Finally, would you mind if I posted the review on the Amazon page for Wolfert's book. Most of the reviewers seem to have the impression that it was written later than it was, and I think that misimpression needs to be corrected. I'd add to it a note that it was originally published in the July issue of BOMRT, and a link to the site. We might get a few new listees...

Editors Note: You are welcome to post the review on Amazon. It is your review after all. As for Waldron flying the TBF's as well as the other detachment not being qualified in carrier landings that is an interesting thought. Maybe it was thought at the time that the qualifications could be done on the way to Midway. Don't know. But if Waldron would have taken command an even more interesting take. We shall never know but interesting discussion topic nonetheless.

From Scott Kair
August 8, 2019

Thanks. Will paste it up.

Will also see if I can find the reference to Waldron's plan to learn to fly, and land the TBF on the way out from Pearl. VT8 seems to have been something of the Navy's expansion team, basically two squadrons worth of pilots packed into one unit and flying different aircraft. The men in Larsen's detachment had had opportunity to learn the new aircraft in flying them from the Grumman factory to Dan Diego, but hadn't learned how to bring them in for carrier landings. Allowing that many pilots aboard to qualify in 4 days or so on the way to what everyone knew was the most critical battle yet might have had unintended consequences, if only in starting another fight between Ring and Waldron. Ring scratching Waldron from the mission is a possibility, but it would have resulted in an explosion to rival that of Kaga going up, especially if a Hornet based unit all got shot down or splashed after not finding KB and running out of fuel.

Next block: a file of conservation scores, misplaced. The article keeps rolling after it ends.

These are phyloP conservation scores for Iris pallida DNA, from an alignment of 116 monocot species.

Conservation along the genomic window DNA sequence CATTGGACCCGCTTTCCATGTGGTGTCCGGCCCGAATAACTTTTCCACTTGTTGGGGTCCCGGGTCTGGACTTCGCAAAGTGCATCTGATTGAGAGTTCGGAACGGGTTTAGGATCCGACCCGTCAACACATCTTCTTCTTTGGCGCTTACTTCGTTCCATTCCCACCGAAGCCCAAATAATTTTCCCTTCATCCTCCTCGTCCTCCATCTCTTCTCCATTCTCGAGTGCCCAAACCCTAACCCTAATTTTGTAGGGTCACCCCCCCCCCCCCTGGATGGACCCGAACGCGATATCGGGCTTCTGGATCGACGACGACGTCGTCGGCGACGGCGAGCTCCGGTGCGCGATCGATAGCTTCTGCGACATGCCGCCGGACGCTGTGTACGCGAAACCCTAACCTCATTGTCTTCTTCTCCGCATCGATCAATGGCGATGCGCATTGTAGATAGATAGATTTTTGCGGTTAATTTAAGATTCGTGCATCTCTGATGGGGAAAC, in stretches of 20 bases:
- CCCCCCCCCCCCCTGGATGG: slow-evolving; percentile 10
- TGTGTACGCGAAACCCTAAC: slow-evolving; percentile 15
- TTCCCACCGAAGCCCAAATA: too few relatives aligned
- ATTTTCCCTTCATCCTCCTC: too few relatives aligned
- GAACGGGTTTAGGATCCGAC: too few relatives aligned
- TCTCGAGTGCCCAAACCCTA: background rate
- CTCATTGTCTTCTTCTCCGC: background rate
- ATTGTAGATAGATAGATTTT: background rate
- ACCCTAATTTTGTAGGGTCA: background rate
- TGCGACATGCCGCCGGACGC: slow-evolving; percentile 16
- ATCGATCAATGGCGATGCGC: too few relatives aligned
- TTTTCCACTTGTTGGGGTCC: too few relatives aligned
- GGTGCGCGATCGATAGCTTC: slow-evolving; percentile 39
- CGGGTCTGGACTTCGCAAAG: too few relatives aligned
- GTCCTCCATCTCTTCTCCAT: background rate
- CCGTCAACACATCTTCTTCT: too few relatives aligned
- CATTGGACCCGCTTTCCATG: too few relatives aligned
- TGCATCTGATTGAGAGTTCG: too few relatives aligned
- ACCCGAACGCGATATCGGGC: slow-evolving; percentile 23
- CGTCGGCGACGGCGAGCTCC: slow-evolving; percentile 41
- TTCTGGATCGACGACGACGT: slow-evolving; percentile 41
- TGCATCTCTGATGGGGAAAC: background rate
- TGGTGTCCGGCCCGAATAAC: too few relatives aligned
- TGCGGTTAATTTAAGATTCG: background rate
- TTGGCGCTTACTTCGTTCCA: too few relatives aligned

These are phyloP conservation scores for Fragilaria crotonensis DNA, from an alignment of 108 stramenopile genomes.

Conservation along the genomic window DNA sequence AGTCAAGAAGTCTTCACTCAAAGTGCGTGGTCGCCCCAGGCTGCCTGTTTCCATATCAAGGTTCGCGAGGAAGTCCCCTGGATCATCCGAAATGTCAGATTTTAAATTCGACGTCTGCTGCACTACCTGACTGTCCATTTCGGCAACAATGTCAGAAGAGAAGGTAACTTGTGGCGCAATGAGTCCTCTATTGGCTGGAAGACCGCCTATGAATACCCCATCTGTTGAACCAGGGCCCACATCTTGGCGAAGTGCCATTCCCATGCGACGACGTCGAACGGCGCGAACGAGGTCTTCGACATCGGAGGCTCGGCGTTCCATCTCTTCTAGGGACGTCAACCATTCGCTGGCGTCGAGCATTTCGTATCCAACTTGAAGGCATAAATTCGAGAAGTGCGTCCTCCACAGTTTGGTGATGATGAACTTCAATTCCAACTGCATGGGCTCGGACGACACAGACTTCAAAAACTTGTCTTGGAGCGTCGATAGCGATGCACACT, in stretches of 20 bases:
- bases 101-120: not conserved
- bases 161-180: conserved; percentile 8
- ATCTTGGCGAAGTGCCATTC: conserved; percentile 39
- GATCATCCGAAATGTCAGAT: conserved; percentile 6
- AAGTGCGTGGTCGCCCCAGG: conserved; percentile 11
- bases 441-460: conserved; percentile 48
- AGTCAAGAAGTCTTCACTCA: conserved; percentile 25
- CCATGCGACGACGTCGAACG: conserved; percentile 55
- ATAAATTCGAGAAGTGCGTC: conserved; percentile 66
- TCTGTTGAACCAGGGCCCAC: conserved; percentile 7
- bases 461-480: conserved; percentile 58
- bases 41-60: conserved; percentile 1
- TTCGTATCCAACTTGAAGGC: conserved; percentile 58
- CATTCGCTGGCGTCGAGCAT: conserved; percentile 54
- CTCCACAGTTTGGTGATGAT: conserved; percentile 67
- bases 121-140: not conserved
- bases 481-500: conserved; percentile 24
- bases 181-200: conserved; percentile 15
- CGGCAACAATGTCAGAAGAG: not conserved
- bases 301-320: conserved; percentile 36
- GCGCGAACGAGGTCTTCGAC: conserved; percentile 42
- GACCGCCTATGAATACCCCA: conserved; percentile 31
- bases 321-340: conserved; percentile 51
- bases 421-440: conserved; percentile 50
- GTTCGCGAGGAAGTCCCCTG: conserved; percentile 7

From Jeffrey McMeans
August 8, 2019

Since you brought up Admiral Halsey and Admiral Spruance, I thought I would add this to the mix; Admirals Nimitz, Spruance, Richmond Kelly Turner (led all US amphibious attacks from Guadalcanal through Okinawa) & Lockwood (Commander of all US submarines in the Pacific which destroyed Japan's shipping), are all buried next to each other in one row, along with their wives at the Golden Gate National Cemetery in San Bruno, California which is very close to San Francisco International Airport. I have been there and was touched to see them like that.

One of the 'gifts' of the Battle of Midway occurred 77 years ago today on August 7, 1942, when the United States Navy attacked on land offensively for the first time, landing 19,000 US Marines on the islands of Guadalcanal and Tulagi with the express purpose of capturing an almost completed Japanese airstrip which was quickly named Henderson Field and held on for six months of incredible land, air and sea battles, eventually forcing the Imperial Japanese Army to accept defeat and evacuate what they called Starvation Island, leaving more than 20,000 or more dead. The American losses were 1,500 US Marines and Army killed and 3,600 US Navy sailors died.